The ancient Roman Martyrology preserves for us the brutal and glorious accounts of the martyrdoms of the saints. Although various legends that grew up around certain saints are often mixed in with these accounts, the legends themselves offer to us profound spiritual nourishment. Today, in fact, would be such an example.
The Church today celebrates the Memorial of St. Lucy, a virgin and martyr of the Third Century in Sicily. Little is known of this young saint who dedicated her virginity to Christ and sought to give away all of her worldly possessions to the poor. Denounced as a Christian, Lucy--say some accounts--was ordered to be forced into prostitution. The legend goes that when the guards came to take Lucy away, they could not move her. She had become like an immovable column. Even after a team of oxen were put to the task, Lucy could not be moved. Unable to move her from the spot, they tortured and martyred Lucy where she stood.
The legends surrounding Lucy's exterior immovability offer to all of us a salutary insight into the interior life of sanctity. Lucy was immovable because she possessed the grace of constancy. Constancy is the virtue whereby one is made able to stand firm in some good act in the face of external obstacles. Lucy sought to give herself entirely and solely to the Lord. She was surrounded by the threats of political officials and soldiers, but she remained constant in her determination. In other words, even a team of oxen could not drag her away from her good resolution.
Constancy is connected to the virtue of perseverance. Perseverance is put at risk by two opposing vices. St. Thomas Aquinas says that "soft-living" makes a person less likely to persevere in a good act because doing so might require the person to surrender certain pleasures which they have become unduly attached. Soft-living disposes us to taking the easy way out and avoiding situations that may require effort on our part. For those of us who are in the the clergy, it is easy to see how this is, in fact, quite true. We can be dragged away not by teams of oxen, but by our fear of losing human respect, power, or pleasure.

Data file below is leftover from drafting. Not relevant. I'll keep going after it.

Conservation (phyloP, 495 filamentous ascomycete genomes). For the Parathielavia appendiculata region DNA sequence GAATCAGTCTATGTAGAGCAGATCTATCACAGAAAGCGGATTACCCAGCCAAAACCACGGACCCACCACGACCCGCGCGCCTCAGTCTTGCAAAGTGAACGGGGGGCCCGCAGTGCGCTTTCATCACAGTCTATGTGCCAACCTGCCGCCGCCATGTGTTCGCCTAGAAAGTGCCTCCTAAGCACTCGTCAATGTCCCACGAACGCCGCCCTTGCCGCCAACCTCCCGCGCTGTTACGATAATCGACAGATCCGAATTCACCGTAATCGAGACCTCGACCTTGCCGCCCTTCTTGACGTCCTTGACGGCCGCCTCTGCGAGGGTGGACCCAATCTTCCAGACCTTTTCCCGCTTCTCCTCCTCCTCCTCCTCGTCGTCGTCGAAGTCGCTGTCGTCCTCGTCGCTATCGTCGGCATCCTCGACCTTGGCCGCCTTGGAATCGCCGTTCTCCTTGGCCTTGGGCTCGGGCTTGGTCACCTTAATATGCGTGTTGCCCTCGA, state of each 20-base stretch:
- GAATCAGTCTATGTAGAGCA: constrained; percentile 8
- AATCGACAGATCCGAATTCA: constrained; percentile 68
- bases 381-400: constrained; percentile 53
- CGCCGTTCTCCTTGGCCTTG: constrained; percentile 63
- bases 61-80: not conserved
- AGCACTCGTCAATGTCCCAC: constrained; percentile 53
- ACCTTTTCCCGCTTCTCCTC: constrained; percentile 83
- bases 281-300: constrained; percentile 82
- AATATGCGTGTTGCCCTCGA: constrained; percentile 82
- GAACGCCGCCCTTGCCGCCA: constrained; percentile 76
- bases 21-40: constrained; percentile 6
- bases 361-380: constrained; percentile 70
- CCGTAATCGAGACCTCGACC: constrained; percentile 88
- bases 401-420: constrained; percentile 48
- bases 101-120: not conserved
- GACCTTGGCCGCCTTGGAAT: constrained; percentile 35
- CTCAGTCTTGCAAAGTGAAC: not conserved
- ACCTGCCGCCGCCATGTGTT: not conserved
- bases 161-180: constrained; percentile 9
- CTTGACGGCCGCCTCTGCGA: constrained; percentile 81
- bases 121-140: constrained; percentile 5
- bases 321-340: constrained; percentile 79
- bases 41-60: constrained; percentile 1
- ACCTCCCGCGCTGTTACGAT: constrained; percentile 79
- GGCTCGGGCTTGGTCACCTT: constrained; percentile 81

On the other side of the equation is obstinacy. Obstinacy "looks like" perseverance, but it is not perseverance. It is less a holding on to the truth as it is a holding on to one's own opinion. Obstinacy arises from vainglory and seeks to "win" at all costs. We see this, unfortunately, quite often in the life of the Church. Obstinacy can become a cheap imitation of perseverance. But St. Lucy offers us a tell-tale way of determining the genuine article from the cheap counterfeit.
St. Lucy, a young woman is surrounded by powerful men--political leaders and soldiers. They seemingly hold all of the power--and her fate--in their hands. You can imagine them all brandishing weapons, shouting commands, and binding her to the team of oxen. They are the ones moving in violent contortions and rhetoric. In the midst of that scene, is Lucy, serene, peaceful, and immovable. And in this, I believe, is the tell tale sign of the genuine article. Lucy did not insert herself into a controversy. It was not her own will that she was attached to, but Christ. There was an interior peace in Lucy that was in stark contrast to the violence and chaos surrounding her.
Those who surrounded Lucy were obstinate and given over to soft-living. They were used to being given whatever they wanted and they refused to be moved by anything other than self-will. Lucy--in her tranquil and peaceful constancy--puts the wicked to shame. Her purity and goodness shines ever more brightly in the midst of their darkness.
On her feast day, we might ask St. Lucy to intercede for us. We are often dragged from Christ and His Will for us--not by teams of oxen--but by the love of pleasure and of inordinate self-love. Through St. Lucy's intercession may we be freed from our attachments to soft-living and to our own wills so that we might always remain--no matter how difficult the circumstances that surround us--constantly and immovably attached to Christ and His Will for us.